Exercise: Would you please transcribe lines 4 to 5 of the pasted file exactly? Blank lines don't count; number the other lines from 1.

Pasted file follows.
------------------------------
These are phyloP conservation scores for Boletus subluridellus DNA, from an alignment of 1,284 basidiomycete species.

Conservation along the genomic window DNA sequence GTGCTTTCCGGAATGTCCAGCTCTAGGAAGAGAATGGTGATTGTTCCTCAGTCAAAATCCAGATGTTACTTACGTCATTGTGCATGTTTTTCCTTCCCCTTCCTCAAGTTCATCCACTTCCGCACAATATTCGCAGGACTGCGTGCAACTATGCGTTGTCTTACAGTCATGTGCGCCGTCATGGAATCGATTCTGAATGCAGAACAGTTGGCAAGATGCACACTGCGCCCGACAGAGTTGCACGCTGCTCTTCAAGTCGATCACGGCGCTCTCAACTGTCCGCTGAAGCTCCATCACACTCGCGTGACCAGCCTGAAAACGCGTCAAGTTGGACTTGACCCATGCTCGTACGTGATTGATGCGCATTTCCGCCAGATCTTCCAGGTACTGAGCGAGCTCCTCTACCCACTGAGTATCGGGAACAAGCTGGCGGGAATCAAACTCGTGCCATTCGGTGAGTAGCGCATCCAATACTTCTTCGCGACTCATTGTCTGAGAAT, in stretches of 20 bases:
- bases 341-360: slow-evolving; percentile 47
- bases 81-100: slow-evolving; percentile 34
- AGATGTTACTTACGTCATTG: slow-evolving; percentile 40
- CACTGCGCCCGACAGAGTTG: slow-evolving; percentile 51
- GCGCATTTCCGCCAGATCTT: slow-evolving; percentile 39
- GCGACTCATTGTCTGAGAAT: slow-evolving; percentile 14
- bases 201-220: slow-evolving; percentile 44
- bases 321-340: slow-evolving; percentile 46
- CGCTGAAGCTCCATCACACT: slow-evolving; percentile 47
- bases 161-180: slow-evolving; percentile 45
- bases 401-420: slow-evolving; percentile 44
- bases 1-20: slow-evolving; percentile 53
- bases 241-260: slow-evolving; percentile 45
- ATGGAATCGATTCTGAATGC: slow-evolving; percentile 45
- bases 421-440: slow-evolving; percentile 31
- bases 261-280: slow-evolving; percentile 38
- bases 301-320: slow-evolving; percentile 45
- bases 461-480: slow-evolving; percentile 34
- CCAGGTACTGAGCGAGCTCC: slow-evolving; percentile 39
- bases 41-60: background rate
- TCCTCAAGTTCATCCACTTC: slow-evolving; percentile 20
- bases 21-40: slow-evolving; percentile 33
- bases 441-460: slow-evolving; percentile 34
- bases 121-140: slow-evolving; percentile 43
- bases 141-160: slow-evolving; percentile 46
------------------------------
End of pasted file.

- bases 81-100: slow-evolving; percentile 34
- AGATGTTACTTACGTCATTG: slow-evolving; percentile 40